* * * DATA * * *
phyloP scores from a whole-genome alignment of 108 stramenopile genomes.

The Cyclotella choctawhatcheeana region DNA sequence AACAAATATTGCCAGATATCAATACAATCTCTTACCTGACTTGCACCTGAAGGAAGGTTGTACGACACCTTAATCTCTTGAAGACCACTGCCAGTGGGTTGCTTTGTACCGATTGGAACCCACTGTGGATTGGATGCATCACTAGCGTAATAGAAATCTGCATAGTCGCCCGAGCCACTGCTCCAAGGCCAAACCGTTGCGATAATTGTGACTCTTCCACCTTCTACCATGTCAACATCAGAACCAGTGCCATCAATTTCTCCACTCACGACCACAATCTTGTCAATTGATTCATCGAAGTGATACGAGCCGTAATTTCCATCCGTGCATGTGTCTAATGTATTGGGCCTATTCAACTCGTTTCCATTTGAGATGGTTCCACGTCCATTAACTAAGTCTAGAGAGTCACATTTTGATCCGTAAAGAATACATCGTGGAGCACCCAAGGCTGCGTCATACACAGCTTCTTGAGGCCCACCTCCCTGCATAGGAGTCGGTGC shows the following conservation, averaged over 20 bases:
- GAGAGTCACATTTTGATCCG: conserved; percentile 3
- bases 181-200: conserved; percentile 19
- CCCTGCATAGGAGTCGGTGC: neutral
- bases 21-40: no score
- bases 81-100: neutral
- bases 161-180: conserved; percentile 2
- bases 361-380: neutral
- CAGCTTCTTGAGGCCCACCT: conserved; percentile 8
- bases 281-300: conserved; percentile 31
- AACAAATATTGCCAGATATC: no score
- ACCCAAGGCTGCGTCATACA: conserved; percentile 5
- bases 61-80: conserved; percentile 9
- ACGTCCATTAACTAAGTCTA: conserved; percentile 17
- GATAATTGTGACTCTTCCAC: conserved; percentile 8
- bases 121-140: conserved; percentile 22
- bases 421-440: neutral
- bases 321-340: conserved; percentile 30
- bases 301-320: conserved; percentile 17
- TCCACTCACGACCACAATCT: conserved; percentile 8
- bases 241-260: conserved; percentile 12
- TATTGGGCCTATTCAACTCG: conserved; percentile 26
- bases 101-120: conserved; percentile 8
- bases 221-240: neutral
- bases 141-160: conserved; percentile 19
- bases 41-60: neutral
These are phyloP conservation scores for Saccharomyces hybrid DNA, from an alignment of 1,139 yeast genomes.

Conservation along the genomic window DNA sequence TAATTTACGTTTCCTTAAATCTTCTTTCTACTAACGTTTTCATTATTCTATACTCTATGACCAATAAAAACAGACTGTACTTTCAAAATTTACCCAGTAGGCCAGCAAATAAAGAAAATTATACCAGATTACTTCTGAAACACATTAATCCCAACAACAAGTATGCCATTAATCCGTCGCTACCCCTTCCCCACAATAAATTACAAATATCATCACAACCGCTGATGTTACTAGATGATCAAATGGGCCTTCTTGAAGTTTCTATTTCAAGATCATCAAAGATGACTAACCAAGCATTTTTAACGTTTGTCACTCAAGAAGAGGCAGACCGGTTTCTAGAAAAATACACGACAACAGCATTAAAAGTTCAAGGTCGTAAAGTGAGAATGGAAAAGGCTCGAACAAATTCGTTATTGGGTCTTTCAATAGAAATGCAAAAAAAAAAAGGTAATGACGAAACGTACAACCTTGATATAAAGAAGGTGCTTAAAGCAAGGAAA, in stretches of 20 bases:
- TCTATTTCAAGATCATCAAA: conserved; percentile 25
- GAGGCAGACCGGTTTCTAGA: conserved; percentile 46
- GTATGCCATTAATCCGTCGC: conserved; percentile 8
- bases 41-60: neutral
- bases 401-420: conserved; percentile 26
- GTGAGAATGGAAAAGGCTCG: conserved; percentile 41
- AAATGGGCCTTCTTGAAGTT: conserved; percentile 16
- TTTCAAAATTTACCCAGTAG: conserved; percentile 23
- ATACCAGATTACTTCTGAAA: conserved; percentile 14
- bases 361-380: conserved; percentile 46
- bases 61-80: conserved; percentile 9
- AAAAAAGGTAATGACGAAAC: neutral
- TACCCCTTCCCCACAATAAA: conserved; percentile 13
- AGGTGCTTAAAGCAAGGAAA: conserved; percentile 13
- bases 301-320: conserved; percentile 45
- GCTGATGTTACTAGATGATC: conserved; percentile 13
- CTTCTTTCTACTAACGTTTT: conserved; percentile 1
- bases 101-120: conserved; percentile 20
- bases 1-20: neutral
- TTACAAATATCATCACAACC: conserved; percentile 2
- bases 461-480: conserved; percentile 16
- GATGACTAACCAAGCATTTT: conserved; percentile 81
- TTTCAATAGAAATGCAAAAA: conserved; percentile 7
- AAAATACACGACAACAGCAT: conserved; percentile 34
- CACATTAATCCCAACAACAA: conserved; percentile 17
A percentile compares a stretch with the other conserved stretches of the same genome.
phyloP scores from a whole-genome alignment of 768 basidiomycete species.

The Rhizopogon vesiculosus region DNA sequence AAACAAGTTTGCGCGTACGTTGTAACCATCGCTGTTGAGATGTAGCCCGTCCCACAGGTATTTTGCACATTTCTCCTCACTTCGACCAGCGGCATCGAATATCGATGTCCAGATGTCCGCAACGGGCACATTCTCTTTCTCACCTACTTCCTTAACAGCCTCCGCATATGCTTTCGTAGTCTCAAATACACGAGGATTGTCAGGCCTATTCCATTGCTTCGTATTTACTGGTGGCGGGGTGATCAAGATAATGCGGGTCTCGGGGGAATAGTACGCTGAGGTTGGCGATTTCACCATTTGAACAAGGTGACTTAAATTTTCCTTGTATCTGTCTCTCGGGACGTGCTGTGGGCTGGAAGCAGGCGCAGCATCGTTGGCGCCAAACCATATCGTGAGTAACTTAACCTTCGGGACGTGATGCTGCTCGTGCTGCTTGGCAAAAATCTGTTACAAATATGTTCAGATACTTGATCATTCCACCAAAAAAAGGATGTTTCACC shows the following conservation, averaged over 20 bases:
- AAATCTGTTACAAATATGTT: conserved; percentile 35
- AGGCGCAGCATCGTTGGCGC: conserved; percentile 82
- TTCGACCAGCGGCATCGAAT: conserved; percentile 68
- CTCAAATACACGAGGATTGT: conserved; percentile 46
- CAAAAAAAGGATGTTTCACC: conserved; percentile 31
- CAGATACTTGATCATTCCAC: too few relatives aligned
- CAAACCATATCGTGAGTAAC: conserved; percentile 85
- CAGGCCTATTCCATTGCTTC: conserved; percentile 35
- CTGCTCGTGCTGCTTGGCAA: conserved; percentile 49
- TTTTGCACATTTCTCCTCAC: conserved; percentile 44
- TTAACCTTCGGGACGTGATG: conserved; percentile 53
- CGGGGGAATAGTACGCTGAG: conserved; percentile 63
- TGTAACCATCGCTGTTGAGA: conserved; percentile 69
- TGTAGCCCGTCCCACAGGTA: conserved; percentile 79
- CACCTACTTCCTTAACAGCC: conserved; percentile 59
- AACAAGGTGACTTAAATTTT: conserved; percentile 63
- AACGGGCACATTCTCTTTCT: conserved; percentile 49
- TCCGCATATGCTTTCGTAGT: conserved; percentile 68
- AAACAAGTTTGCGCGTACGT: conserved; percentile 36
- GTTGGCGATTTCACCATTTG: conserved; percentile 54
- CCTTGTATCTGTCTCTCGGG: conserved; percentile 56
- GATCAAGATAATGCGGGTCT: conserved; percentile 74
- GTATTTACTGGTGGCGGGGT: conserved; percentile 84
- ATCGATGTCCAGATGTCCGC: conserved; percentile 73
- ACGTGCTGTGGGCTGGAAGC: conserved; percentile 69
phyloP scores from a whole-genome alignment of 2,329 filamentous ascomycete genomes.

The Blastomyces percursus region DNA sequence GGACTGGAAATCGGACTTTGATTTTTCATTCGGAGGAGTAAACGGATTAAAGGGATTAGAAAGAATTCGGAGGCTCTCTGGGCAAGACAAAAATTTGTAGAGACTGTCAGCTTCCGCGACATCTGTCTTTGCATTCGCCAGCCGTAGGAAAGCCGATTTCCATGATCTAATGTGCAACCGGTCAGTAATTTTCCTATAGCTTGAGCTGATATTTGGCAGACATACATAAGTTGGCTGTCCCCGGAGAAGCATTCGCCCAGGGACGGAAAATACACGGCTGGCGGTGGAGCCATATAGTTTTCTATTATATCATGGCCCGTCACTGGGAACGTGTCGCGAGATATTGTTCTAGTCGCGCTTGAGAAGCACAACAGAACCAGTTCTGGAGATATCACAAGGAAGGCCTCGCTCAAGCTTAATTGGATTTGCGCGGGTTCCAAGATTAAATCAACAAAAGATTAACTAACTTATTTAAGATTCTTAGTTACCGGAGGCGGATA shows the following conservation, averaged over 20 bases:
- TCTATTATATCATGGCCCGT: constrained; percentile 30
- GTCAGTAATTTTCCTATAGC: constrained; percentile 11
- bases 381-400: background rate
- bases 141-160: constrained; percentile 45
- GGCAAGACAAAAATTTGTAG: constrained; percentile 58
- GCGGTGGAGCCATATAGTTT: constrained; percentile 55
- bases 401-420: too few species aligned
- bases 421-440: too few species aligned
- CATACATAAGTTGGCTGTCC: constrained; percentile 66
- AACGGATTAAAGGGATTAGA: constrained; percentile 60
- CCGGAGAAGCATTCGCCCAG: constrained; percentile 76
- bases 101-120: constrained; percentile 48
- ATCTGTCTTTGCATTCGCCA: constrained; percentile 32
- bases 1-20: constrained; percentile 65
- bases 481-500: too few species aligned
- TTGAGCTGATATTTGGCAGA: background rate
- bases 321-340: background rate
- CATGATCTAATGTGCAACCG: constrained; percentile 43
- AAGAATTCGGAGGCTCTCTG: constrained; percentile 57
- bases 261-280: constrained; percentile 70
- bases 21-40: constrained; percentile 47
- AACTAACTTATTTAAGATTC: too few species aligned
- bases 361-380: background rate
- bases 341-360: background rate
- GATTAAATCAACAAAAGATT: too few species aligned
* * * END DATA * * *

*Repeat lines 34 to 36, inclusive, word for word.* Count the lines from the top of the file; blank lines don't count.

- bases 401-420: conserved; percentile 26
- GTGAGAATGGAAAAGGCTCG: conserved; percentile 41
- AAATGGGCCTTCTTGAAGTT: conserved; percentile 16